Iran-Iraq War, 1980–88, protracted military conflict between Iran and Iraq. It officially began on Sept. 22, 1980, with an Iraqi land and air invasion of western Iran, although Iraqi spokespersons maintained that Iran had been engaging in artillery attacks on Iraqi towns since Sept. 4. Iraqi president Saddam Hussein claimed as the reason for his attack on Iran a territorial dispute over the Shatt al Arab, a waterway that empties into the Persian Gulf and forms the boundary between Iran and Iraq. In 1975, a militarily weaker Iraq had by treaty signed over to Iran partial control of the waterway, but after the fall (1979) of Muhammad Reza Shah Pahlevi and the resultant weakening of Iran's military, Iraq seized the opportunity to reclaim the Shatt al Arab. Iraq also hoped to seize the western Iranian region of Khuzestan, an area known for its extensive oil fields. The Iraqi offensive was initially successful, capturing the port city of Khorramshahr by the end of 1980. Iranian resistance proved strong, however, and Iraqi troops had withdrawn from the occupied portions of Iran by early 1982. Nevertheless, Iranian leader Ruhollah Khomeini declared that Iran would not cease fighting until Saddam's regime was toppled. Iran began a series of offensives, which proved successful enough to cause Iraq to resort to the use of chemical weapons (see poison gas), a tactic reviled by the international community. Iranian troops captured the oil-rich Majnoon Islands from Iraq in Feb., 1984, and southern Iraq's Fao peninsula in early 1986. Sporadic air and missile attacks on cities and military installations were common throughout the war, and in 1985 both sides began to strike their opponent's capital. The United States and several Western European nations became involved in the war in 1987, in response to Iranian attacks on Kuwaiti oil tankers traveling in the Persian Gulf. These attacks sullied Iran's international reputation considerably, making it difficult for Khomeini to obtain arms. Finally, in July, 1988, Iran was forced to accept a United Nations–mandated cease-fire. Estimates of the number of dead range up to 1.5 million. In its war effort, Iran was supported by Syria and Libya, and received much of its weaponry from North Korea and China, as well as from covert arms transactions from the United States. Iraq enjoyed much wider support, both among Arab and Western nations: the Soviet Union was its largest supplier of arms. In 1990 Iraq, concerned with securing its forcible annexation of Kuwait (see Persian Gulf War), agreed to accept the terms of the 1975 treaty with Iran and withdraw its troops from Iranian territory as well as exchange all prisoners of war. An agreement was not signed, however, and both sides held thousands of POWs for many years. Several prisoner exchanges and releases occurred after 1988; the final exchange took place in 2003.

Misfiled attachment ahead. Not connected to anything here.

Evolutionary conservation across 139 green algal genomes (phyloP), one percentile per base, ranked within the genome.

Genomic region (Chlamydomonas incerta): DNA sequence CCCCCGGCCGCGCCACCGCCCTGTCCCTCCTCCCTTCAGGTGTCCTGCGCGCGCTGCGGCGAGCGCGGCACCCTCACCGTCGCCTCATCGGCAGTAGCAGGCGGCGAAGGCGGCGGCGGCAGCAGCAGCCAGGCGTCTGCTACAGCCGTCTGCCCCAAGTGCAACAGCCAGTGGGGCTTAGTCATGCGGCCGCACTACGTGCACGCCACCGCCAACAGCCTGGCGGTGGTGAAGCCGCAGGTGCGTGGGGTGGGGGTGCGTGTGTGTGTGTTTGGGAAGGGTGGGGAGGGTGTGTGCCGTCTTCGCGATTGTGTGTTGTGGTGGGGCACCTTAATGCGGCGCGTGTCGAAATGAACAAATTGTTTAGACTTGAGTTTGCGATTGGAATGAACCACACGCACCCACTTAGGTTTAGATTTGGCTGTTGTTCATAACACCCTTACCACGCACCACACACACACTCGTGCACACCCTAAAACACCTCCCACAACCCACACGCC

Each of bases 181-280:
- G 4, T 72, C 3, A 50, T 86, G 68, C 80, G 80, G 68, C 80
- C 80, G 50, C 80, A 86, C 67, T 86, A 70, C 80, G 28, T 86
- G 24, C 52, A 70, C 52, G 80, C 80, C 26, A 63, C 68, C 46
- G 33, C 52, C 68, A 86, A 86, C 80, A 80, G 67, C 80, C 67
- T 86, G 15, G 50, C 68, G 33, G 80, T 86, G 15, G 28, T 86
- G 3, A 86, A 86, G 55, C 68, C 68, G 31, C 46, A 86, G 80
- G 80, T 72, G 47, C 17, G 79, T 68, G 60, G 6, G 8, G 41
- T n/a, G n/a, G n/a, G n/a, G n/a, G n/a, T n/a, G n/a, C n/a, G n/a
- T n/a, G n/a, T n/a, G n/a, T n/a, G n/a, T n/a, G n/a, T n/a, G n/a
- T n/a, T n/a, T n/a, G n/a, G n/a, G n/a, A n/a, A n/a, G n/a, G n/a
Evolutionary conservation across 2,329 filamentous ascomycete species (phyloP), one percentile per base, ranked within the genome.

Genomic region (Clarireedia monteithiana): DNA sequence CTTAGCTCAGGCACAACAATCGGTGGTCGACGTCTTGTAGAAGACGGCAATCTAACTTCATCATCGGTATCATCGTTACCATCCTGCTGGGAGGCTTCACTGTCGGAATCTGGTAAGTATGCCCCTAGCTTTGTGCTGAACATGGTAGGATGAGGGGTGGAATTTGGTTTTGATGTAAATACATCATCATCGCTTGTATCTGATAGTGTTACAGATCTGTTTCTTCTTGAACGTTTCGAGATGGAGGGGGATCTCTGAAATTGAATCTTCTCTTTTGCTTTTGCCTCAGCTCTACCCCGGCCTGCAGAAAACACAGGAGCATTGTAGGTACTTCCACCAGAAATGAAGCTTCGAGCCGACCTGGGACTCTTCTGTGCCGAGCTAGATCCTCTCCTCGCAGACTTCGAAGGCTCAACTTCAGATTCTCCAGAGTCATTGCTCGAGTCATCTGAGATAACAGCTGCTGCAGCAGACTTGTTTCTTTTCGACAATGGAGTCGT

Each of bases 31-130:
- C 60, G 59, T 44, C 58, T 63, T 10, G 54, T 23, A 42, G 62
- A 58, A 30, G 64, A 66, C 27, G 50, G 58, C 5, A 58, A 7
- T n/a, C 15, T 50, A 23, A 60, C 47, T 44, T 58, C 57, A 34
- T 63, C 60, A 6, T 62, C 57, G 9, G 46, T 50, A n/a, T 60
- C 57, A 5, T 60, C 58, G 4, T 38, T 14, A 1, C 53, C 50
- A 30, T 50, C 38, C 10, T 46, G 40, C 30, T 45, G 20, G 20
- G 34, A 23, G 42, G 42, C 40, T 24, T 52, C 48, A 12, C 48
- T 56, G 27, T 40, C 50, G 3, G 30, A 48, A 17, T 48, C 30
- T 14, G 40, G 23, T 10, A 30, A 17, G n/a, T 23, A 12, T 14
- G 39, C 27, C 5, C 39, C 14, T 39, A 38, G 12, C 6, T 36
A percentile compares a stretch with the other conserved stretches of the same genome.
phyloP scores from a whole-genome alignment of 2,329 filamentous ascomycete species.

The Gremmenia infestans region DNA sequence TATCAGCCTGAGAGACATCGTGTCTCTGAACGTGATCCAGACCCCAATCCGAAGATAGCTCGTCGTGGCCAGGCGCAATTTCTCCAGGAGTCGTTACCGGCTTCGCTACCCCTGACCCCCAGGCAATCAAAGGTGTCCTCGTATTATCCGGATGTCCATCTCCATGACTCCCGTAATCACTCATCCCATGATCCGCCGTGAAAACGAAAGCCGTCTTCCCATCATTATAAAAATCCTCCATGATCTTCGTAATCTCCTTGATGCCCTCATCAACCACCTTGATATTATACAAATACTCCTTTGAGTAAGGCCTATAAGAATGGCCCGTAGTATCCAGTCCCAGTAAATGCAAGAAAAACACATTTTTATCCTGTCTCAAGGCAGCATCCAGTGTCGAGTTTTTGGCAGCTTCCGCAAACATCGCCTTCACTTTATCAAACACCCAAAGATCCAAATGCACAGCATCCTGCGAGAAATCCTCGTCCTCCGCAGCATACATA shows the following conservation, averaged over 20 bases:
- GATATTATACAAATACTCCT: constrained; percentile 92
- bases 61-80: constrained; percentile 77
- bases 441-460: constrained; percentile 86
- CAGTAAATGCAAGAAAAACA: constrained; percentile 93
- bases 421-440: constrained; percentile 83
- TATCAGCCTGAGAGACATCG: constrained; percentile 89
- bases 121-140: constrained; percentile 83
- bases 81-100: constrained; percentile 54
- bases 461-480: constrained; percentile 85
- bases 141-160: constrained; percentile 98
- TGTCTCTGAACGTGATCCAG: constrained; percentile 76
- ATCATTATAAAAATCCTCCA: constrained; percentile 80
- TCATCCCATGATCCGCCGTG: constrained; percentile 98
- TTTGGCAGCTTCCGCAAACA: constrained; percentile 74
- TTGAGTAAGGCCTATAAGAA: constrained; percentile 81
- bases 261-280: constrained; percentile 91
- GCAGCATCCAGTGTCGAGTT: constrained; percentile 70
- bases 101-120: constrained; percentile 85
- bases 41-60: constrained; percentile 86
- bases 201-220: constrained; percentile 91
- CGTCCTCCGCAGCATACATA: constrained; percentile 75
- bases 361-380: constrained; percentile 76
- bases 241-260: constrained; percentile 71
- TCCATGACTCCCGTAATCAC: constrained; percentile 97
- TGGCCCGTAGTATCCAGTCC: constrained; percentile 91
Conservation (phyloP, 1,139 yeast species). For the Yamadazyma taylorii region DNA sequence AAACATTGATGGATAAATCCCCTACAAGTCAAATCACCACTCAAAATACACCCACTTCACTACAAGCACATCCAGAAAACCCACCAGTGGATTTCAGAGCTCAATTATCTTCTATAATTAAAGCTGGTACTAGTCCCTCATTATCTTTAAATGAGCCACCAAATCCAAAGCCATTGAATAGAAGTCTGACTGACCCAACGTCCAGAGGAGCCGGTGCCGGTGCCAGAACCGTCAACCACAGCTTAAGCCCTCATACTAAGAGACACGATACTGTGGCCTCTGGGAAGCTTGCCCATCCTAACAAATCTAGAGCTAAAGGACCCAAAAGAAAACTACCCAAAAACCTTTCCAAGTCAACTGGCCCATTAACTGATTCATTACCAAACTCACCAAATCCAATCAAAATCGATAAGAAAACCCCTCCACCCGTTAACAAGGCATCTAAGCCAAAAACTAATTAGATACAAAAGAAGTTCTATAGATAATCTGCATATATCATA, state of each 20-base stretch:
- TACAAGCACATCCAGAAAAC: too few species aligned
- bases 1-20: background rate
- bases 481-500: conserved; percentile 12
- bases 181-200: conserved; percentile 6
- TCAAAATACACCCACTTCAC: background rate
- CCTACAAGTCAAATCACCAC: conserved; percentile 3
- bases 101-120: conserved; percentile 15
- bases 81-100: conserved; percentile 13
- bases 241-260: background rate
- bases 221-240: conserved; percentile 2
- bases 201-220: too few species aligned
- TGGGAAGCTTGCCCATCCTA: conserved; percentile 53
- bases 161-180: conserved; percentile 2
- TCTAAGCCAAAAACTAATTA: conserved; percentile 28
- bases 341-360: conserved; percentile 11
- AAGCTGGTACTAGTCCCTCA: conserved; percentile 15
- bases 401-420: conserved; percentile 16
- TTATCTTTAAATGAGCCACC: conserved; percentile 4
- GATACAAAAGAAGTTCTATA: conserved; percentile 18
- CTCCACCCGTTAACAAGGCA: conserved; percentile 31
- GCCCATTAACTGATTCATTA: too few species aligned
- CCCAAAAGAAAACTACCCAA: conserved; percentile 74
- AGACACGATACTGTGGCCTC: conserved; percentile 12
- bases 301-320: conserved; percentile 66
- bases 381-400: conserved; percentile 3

The Columbia Electronic Encyclopedia, 6th ed. Copyright © 2012, Columbia University Press. All rights reserved.